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Kensington, Maryland
Town of Kensington
Kensington Town Hall
Kensington Town Hall
Location of Kensington, Maryland
Location of Kensington, Maryland
Country  United States
State  Maryland
County Flag of Montgomery County, Maryland.svg Montgomery
Incorporated 1894
Area
 • Total 0.50 sq mi (1.30 km2)
 • Land 0.50 sq mi (1.30 km2)
 • Water 0.00 sq mi (0.00 km2)
Elevation
285 ft (87 m)
Population
 (2020)
 • Total 2,122
 • Density 4,218.69/sq mi (1,630.37/km2)
Time zone UTC-5 (Eastern (EST))
 • Summer (DST) UTC-4 (EDT)
ZIP codes
20895
Area codes 301, 240
FIPS code 24-43500
GNIS feature ID 0590589

Kensington is a town in Montgomery County, Maryland, United States. The population was 2,213 at the 2010 United States Census. Greater Kensington encompasses the entire 20895 ZIP code, with a population of 19,054.

History

Kensington md plat 1890
Kensington Plat (c. 1890)
Kensington MD B&O station 2009
Kensington B&O railroad station, completed in 1891

The area around the Rock Creek basin where Kensington is located was primarily agricultural until 1873, when the B&O Railroad completed the Metropolitan Branch which traversed Montgomery County. A community arose where the new railroad line intersected the old Rockville-to-Bladensburg road. This early settlement was first known as Knowles Station. In the early 1890s, Washington, D.C. developer Brainard Warner began purchasing land parcels to build a planned Victorian community, complete with church, library and a local newspaper. Fascinated by a recent trip to London, Warner named his subdivision Kensington Park, the 10th and largest subdivision in the area which became the Town of Kensington. Upon incorporation in 1894, Warner convinced the Mayor and Council to name the town Kensington. The historic core of Kensington was listed on the National Register of Historic Places, as the Kensington Historic District in 1980.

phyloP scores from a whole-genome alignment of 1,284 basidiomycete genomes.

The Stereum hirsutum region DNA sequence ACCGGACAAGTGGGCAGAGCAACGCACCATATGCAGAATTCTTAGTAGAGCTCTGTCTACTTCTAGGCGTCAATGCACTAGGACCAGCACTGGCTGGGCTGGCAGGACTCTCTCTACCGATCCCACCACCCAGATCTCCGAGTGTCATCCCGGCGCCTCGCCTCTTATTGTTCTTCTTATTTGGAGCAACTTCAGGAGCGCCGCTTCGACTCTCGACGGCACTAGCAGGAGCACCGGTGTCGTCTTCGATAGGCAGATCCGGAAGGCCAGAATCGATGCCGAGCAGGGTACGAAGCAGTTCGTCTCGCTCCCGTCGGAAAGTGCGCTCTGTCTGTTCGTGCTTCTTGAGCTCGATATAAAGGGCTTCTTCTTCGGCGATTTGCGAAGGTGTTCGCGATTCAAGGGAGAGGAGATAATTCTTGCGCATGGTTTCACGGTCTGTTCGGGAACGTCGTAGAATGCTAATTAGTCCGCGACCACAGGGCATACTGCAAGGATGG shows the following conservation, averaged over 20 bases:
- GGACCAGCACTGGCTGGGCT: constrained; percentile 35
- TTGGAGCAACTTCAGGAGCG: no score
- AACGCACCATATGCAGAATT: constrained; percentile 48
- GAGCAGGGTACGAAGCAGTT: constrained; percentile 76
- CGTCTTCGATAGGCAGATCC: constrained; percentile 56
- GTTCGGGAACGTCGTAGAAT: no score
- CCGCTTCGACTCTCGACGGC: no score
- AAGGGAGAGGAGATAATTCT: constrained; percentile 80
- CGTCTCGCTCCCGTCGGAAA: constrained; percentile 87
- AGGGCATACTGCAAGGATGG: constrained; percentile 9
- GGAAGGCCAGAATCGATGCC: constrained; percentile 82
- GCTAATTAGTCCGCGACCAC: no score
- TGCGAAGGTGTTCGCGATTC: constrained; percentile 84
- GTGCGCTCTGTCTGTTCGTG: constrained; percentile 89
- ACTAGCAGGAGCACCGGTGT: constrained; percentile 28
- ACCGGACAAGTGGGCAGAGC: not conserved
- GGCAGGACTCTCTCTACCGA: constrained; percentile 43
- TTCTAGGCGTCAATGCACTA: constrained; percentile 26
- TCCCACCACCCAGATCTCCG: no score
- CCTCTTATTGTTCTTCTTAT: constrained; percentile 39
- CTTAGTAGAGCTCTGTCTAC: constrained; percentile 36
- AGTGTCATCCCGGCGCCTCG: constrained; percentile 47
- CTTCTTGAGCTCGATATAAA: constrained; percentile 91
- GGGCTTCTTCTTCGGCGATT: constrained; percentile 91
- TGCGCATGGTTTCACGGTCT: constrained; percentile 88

Originally a farming community at Knowles Station, Kensington developed into a summer refuge for Washington, D.C., residents wishing to escape the capital's humid summers. As years passed and its residents increasingly remained year round, Kensington evolved into a commuter suburb. The large southernmost section originally mapped out by Warner remains largely unchanged since inception, and is a historically preserved zone. Indeed, the only major changes in the town's basic layout have been the bridging over of the original railroad crossing in 1937, and the extension and widening of Connecticut Avenue, the town's main thoroughfare, in 1957.

In March 1975, Kensington gained attention regionally due to the disappearance of Sheila and Katherine Lyon. The sisters walked to Wheaton Plaza, a local shopping mall where they were seen by witnesses including their brother. However, they never returned home and the case remains unsolved.